Larry Cuban reposted a Rick Hess essay yesterday. Hess is explaining how policy works and explained the development of "fair" policy thus:

"Going back to the Enlightenment, the whole logic of democratic law-making was to stop laws from being applied selectively, so that kings couldn't create different rules for you and for me. Because rules are being applied across the board, for good actors and bad actors alike, they can't be based on trust or good intentions."

In contradiction to Hess' statements, I believe history provides ample proof that the current state of affairs provides systematic advantage to a class of people. Why? Because people adapt to take advantage of the system.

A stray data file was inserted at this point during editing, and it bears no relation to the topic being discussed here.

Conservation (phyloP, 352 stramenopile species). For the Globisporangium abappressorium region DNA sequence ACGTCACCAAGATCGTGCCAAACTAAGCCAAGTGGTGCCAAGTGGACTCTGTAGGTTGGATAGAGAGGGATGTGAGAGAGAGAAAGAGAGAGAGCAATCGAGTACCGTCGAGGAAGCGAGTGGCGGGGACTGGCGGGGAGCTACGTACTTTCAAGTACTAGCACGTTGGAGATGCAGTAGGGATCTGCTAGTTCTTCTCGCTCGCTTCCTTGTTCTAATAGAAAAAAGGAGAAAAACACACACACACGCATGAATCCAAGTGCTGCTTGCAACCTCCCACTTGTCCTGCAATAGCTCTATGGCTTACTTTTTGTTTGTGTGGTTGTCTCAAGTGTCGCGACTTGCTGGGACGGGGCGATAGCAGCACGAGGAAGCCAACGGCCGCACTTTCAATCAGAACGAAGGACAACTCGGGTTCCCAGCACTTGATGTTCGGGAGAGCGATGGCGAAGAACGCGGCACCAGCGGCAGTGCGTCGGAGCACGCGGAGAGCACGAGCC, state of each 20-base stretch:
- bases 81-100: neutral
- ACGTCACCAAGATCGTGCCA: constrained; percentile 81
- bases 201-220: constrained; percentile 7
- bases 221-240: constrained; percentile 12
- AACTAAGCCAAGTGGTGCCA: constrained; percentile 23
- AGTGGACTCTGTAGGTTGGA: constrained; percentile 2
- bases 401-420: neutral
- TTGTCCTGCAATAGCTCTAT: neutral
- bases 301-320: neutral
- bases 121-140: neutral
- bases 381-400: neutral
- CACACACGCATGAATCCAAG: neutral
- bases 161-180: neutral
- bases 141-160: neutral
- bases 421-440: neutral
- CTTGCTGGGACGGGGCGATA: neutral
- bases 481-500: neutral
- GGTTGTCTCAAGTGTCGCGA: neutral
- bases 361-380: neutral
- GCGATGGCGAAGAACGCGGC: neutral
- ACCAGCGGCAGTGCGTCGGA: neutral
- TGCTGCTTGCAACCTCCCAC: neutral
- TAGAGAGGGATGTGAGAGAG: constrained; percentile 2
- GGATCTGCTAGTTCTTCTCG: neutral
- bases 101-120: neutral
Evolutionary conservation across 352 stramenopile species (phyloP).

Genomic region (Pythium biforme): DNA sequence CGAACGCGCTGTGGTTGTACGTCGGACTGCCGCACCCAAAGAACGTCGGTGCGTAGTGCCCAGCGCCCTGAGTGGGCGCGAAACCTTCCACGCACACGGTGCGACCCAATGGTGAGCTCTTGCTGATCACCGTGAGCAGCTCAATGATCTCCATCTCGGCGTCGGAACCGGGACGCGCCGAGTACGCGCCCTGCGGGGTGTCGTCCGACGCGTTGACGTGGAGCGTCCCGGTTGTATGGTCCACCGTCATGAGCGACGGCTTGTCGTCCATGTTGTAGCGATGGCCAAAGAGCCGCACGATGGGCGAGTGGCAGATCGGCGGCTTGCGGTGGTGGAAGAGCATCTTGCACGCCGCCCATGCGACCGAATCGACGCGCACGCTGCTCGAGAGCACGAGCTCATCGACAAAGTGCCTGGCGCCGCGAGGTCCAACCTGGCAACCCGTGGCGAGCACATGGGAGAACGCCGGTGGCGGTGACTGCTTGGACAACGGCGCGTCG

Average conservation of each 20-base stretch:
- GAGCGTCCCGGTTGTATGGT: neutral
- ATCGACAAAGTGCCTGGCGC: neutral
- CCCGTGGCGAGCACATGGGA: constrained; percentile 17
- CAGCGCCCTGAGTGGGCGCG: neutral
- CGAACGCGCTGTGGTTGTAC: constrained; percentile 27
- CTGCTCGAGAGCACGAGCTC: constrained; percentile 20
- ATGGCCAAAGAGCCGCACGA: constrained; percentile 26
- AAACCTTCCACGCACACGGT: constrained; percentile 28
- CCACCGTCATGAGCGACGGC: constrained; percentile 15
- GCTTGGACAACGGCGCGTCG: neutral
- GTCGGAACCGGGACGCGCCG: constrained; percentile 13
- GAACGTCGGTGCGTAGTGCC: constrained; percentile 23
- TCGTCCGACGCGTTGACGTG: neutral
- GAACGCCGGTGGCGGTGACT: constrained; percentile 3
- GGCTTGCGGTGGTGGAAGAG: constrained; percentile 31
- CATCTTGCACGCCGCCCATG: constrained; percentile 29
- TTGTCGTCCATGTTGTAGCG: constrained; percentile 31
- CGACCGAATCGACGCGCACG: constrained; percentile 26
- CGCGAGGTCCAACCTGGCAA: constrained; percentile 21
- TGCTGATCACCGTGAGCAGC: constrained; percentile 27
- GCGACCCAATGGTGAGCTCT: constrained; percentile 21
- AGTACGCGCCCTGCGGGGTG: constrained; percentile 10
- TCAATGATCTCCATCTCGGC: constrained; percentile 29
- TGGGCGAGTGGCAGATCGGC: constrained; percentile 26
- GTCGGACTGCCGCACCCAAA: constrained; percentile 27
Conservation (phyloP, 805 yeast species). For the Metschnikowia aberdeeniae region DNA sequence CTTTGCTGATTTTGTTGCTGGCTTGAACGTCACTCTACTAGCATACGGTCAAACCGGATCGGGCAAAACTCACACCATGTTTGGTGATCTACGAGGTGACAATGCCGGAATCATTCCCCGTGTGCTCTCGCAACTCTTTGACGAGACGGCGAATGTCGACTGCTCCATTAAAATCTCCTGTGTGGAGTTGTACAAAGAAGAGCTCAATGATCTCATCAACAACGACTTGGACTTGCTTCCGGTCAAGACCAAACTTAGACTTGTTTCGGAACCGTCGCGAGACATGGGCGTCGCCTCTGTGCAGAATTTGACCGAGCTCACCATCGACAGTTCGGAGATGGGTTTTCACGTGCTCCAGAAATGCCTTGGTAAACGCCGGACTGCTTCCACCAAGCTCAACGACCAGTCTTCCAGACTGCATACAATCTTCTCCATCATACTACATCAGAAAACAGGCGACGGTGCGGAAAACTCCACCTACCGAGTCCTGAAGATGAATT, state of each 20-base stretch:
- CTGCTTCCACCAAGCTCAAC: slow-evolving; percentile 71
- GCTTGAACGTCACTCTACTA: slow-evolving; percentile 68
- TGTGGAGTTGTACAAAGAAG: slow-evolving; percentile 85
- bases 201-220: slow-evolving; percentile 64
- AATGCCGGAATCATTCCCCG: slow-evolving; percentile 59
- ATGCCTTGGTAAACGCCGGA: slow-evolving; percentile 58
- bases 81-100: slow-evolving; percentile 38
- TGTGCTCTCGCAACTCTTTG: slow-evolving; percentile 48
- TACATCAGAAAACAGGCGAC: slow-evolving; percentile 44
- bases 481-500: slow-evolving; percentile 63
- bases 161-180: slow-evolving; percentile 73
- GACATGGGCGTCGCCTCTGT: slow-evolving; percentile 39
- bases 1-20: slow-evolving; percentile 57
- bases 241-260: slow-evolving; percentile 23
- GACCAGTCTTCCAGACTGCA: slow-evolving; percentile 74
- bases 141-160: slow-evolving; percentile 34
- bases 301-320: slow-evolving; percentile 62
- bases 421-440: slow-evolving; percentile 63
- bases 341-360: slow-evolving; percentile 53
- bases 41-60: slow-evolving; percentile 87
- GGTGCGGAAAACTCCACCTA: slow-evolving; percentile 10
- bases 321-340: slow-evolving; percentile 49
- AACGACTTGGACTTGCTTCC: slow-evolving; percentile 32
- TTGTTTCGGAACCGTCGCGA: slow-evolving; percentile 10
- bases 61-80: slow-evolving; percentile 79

Prior to the last successful middle class revolutions, rules were bifurcated using a rule system that identified privileged classes as "noble". They way you qualified was to live off your income for two generations.

For a period, the wealthy were confused as to how to take advantage of the less wealthy. The Romans taught us that elections can be bought. That wasn't a problem. The problem was economic leverage.

Progressive tax rules effectively create half the solution, giving the wealthy an advantage that can be taken away or ratcheted up. The second half of the solution was the corporation.

The invention of the corporation provided a second solution. To begin with, corporations were granted by government and more or less created a noble class of merchants who needed to use combinatorial economic strategies to prosper. But finally in New York (?) the state decided to grant corporations to all qualifying comers.

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